Beautiful Blonde hair. Great Big rack. Looks absolutely majestic in pictures. No, I’m not talking about Dolly Parton. I’m talking about this really rare moose recently spotted in Alaska. According to People Magazine, blonde moose don’t necessarily have more fun. However, as someone with a wildlife biology degree, I think that hypothesis might need to be looked into a little more. For science.
Pictures of the moose were first picked up by the Alaska Department of Fish and Game. There are an estimated 175,000 – 200,000 moose in Alaska. None of them look anywhere near as spectacular as this one though. The khaki-colored moose has already been nicknamed “Big Blondie” by fans on social media. Photos of the moose were first posted to Facebook on January 13th. The images quickly went viral, racking up thousands of comments, shares, and reactions.
Mike Taras, a Wildlife Education and Outreach Specialist with the Alaska Department of Fish and Game, seems to be surprised pictures of the blonde moose got so much traction. He believes it’s because of “a combination of its unique color and the fact that maybe other people around the country aren’t used to seeing moose as we are around here.”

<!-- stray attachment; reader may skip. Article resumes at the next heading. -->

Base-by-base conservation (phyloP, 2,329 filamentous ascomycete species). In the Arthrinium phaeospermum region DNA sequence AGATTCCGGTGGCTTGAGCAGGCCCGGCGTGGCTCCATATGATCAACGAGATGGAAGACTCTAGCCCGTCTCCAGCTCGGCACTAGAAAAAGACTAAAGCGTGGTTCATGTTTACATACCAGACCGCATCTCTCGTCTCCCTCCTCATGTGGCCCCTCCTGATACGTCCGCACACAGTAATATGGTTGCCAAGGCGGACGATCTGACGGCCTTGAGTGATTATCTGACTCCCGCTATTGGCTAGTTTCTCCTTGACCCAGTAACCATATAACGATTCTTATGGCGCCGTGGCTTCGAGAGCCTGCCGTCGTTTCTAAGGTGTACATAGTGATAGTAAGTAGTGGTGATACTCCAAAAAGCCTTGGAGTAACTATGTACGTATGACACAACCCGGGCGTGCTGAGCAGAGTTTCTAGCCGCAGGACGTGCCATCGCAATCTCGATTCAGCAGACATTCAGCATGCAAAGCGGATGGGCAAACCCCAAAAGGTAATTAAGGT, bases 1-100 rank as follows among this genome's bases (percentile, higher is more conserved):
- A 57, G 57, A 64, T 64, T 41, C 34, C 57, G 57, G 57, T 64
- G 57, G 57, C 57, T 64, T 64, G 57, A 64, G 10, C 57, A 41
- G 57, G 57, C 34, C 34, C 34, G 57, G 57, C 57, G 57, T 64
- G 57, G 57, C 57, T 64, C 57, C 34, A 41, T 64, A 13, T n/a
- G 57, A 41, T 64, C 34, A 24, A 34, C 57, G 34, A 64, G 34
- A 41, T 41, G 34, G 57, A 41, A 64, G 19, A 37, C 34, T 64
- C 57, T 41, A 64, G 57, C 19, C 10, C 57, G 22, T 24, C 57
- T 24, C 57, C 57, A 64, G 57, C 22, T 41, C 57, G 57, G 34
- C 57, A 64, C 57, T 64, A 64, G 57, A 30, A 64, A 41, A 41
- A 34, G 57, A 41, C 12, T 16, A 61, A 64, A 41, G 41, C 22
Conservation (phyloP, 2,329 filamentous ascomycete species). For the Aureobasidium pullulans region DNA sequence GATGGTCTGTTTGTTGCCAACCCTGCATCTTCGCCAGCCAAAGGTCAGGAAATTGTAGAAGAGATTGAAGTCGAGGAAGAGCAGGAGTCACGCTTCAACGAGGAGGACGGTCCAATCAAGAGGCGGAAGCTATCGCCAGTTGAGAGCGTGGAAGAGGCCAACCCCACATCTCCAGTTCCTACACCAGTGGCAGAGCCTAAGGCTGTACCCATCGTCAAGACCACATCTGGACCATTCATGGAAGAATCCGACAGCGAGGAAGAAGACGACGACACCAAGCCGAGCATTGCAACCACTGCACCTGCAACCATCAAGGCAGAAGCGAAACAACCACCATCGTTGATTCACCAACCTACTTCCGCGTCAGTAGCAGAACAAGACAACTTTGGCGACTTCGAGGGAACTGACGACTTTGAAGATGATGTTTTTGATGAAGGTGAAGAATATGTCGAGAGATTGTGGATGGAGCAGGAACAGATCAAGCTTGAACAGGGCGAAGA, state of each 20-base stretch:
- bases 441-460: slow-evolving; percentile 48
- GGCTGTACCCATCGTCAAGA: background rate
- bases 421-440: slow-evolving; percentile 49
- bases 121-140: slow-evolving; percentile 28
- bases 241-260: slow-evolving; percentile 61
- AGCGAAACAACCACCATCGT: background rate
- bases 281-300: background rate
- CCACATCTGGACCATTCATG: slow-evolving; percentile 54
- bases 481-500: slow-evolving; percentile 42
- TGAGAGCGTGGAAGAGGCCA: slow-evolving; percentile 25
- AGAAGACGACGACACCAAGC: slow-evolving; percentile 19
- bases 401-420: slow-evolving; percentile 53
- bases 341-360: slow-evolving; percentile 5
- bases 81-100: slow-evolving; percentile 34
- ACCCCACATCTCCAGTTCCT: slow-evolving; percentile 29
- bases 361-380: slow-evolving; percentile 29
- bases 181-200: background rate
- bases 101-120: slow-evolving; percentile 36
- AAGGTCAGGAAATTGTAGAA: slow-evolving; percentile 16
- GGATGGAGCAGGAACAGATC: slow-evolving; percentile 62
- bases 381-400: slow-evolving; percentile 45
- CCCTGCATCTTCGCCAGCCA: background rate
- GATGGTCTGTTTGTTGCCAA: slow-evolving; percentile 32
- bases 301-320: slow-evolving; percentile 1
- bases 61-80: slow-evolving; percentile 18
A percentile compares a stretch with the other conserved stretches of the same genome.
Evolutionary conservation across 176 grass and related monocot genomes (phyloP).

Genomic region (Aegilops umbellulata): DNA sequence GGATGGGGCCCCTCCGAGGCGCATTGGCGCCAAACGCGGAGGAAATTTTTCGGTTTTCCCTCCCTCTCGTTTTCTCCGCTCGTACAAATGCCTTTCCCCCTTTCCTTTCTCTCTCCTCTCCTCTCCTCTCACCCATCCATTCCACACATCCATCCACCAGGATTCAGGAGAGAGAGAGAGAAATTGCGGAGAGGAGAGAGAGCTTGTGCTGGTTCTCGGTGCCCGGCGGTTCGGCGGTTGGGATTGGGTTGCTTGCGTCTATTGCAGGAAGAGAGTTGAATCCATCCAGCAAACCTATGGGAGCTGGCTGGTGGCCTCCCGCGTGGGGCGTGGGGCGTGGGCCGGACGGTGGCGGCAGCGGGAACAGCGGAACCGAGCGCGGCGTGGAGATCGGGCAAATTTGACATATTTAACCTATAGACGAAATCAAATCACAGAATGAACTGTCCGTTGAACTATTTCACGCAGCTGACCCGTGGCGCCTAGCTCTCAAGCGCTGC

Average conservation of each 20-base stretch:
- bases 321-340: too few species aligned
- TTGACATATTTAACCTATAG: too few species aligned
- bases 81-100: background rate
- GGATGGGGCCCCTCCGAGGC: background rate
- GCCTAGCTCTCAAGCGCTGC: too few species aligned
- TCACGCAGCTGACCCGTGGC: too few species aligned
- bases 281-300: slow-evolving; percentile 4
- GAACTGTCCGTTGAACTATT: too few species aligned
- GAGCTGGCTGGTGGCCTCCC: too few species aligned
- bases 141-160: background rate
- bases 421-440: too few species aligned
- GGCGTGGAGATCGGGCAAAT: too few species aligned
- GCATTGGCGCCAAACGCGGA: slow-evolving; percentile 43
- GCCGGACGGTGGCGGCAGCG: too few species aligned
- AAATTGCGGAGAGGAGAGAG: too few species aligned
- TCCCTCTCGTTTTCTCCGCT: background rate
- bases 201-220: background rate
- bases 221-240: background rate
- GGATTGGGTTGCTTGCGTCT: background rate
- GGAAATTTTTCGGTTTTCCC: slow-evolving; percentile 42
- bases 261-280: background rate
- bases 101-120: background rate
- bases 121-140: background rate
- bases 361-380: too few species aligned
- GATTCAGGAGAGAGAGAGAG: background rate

Stunning Red-Tailed Hawk Is Almost All White
Another leucistic animal recently made headlines for its majestic appearance too. Pictures of a leucistic red-tailed hawk sitting on a fencepost in Missouri got the attention of wildlife fanatics earlier this month. The stunning red-tailed hawk lacks that signature red tail due to its genetic condition. Instead, the bird is nearly all-white, which is typically an indicator of a leucistic or piebald condition rather than albinism.
The Missouri Department of Conservation provided some clarity on the difference between albinism and leucism. “Leucism is a genetic anomaly in which an animal has a partial loss of pigmentation. Albinism involves the total absence of melanin – which is the substance in a body that produces skin pigmentation,” their caption read. Leucism and albinism are often confused, as are both with piebald animals.
The photo was taken by Steve Jaeger. The gorgeous hawk still has the species’ signature black beak as well as several pigmented back and tail feathers. The primary and secondary flight feathers, however, are stark white. So are the crown and neck feathers, giving the bird a somewhat haunting “ghost hawk” appearance.
In the case of this red-tailed hawk, leucism is the culprit, not albinism. The giveaways are those black feathers, their beak tip, and the yellow of her legs.
All White Bald Eagle Might Be More Majestic Than The Moose
An all-white bald eagle photographed at the Sequoyah National Wildlife Refuge in Oklahoma is one of the most majestic animals the world has ever seen. The picture was taken in February of 2022. While America’s birds typically have all-white feathers adorning their heads, this eagle’s entire paint job is clean white. It just might be even more magnificent than the all-white moose.